The real McCoy

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For other uses, see The Real McCoy (disambiguation).

"The real McCoy" is an idiom and metaphor used in much of the English-speaking world to mean "the real thing" or "the genuine article", e.g., "he's the real McCoy". The phrase has been the subject of numerous false etymologies.

History[edit]

The phrase "The real McCoy" may be a corruption of the Scots "The real MacKay", first recorded in 1856 as: "A drappie o' the real MacKay," (A drop of the real MacKay). This appeared in a poem Deil's Hallowe'en published in Glasgow and is widely accepted as the phrase's origin.[1][2][3]

In 1881, the expression was used in James S. Bond's The rise and Fall of the 'Union club"; or Boy life in Canada. A character says, "By jingo! yes; so it will be. It's the 'real McCoy,' as Jim Hicks says. Nobody but a devil can find us there."[4]

The expression has also been associated with Elijah McCoy's oil-drip cup invention.[5] One theory is that railroad engineers looking to avoid inferior copies would request it by name, inquiring if a locomotive was fitted with 'the real McCoy system".[6][7] This possible origin is mentioned in Elijah McCoy's biography at the National Inventors Hall of Fame.[8] The original publication of this claim can be traced to an advertisement which appeared in the December 1966 issue of Ebony. The ad, for Old Taylor Bourbon whiskey, ends with the tag line: "...but the most famous legacy McCoy left his country was his name."[9]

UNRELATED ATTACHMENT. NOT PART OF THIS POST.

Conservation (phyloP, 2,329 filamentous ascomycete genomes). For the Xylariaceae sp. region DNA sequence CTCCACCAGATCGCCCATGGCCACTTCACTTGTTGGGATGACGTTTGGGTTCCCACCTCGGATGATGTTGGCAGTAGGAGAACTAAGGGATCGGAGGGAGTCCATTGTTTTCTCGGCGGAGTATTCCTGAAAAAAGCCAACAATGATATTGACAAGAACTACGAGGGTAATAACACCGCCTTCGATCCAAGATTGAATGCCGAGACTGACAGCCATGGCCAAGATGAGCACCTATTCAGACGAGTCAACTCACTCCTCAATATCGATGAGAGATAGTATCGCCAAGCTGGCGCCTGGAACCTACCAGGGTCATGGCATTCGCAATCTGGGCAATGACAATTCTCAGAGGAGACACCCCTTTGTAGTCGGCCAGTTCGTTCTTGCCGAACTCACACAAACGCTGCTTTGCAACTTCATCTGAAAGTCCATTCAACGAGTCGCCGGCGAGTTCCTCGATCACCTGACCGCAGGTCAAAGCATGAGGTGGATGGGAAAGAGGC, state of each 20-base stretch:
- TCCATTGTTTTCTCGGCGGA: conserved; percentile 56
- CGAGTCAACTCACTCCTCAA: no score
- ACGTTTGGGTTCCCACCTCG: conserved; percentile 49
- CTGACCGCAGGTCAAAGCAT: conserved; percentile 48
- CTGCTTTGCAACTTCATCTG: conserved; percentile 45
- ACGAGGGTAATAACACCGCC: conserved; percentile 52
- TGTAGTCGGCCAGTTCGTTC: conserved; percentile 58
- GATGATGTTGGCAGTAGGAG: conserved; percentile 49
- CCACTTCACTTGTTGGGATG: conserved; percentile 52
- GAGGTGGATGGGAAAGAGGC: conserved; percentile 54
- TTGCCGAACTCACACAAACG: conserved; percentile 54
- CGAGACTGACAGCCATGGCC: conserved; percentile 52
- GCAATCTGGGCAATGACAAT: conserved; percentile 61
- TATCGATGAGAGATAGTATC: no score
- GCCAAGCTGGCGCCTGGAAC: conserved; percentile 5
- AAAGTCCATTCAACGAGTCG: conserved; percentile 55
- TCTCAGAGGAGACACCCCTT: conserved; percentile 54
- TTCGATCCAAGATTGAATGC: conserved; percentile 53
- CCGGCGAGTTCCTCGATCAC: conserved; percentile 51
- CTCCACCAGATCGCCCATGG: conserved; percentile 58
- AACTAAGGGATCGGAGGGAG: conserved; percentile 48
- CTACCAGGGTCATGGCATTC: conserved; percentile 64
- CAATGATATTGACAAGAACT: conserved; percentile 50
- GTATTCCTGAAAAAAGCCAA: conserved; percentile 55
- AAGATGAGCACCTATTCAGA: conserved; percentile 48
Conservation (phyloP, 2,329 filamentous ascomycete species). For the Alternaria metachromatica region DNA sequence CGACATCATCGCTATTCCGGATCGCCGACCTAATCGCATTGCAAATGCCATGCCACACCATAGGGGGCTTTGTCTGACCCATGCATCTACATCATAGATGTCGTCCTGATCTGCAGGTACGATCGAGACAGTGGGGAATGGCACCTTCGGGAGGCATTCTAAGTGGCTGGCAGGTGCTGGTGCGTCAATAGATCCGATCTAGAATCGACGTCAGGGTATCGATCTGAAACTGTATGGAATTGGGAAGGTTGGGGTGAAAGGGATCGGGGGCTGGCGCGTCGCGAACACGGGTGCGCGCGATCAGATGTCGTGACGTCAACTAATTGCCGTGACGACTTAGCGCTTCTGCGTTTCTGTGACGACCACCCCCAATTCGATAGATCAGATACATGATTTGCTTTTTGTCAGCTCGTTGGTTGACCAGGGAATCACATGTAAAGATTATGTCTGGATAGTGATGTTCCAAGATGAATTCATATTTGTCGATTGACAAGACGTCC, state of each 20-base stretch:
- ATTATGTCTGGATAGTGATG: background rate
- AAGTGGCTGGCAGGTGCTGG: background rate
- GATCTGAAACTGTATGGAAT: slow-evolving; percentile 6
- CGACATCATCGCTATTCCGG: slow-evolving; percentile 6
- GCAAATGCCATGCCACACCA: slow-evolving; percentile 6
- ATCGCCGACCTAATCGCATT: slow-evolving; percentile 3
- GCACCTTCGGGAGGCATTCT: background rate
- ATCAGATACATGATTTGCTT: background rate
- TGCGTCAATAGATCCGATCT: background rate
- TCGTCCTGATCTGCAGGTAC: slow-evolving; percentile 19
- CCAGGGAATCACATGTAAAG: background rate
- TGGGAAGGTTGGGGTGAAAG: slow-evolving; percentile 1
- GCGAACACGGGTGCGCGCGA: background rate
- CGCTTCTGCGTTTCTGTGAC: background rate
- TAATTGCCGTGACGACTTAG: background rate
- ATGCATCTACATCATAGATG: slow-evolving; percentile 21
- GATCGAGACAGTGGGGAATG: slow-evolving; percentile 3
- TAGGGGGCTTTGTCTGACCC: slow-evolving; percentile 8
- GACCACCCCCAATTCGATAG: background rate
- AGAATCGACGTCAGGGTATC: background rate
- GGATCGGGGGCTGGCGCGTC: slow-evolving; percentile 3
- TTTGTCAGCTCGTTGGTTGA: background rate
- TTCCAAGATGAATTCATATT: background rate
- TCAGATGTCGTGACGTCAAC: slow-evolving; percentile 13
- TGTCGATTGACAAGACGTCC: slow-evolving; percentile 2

Other, lesser credible, sources include:

Other earlier origins to the phrase are accepted by the writing community and by lexicographers.[7]

Kid McCoy[edit]

In the United States, the phrase became associated with boxer Kid McCoy.[6] Quinion notes that "It looks very much – without being able to say for sure – as though the term was originally the real Mackay, but became converted to the real McCoy in the US, either under the influence of Kid McCoy, or for some other reason."[7] This claim is dubious, however, as Kid McCoy was only nine years old when "the real McCoy" appeared in The Rise and Fall of the "Union club."[4]

References[edit]

  1. ^ Scottish National Dictionary
  2. ^ 2007 Oxford English Dictionary
  3. ^ "The Deil's Hallowe'en: a poem by Young Glasgow". University of Glasgow library record. Retrieved 7 August 2013. 
  4. ^ a b Bond, James S. The rise and fall of the "Union club" or, Boy life in Canada. Yorkville, Ontario. p. 1. Retrieved 16 June 2011. 
  5. ^ Drew, Benjamin (1856). The Refugee: On the Narratives of Fugitive Slaves in Canada Related by Themselves, with an Account of the History and Condition of the Colored Population of Upper Canada. Cleveland: John P. Jewett and Company. 
  6. ^ a b c [1], 19 February 2011. Snopes.com. Retrieved 9 June 2013
  7. ^ a b c d Quinion, Michael (12 February 2011). "World Wide Words: the Real McCoy". worldwidewords.org. Retrieved 15 June 2011. 
  8. ^ [2], 2002. National Inventors Hall of Fame. Retrieved 9 June 2013
  9. ^ Ebony, December 1966. p. 157.
  10. ^ a b c "The Real McCoy". The Phrase Finder. Retrieved 5 March 2011. 

External links[edit]

  • Casselman, William Gordon. "The Real McCoy". Bill Casselman's Canadian Word of the Day. Retrieved 5 March 2011.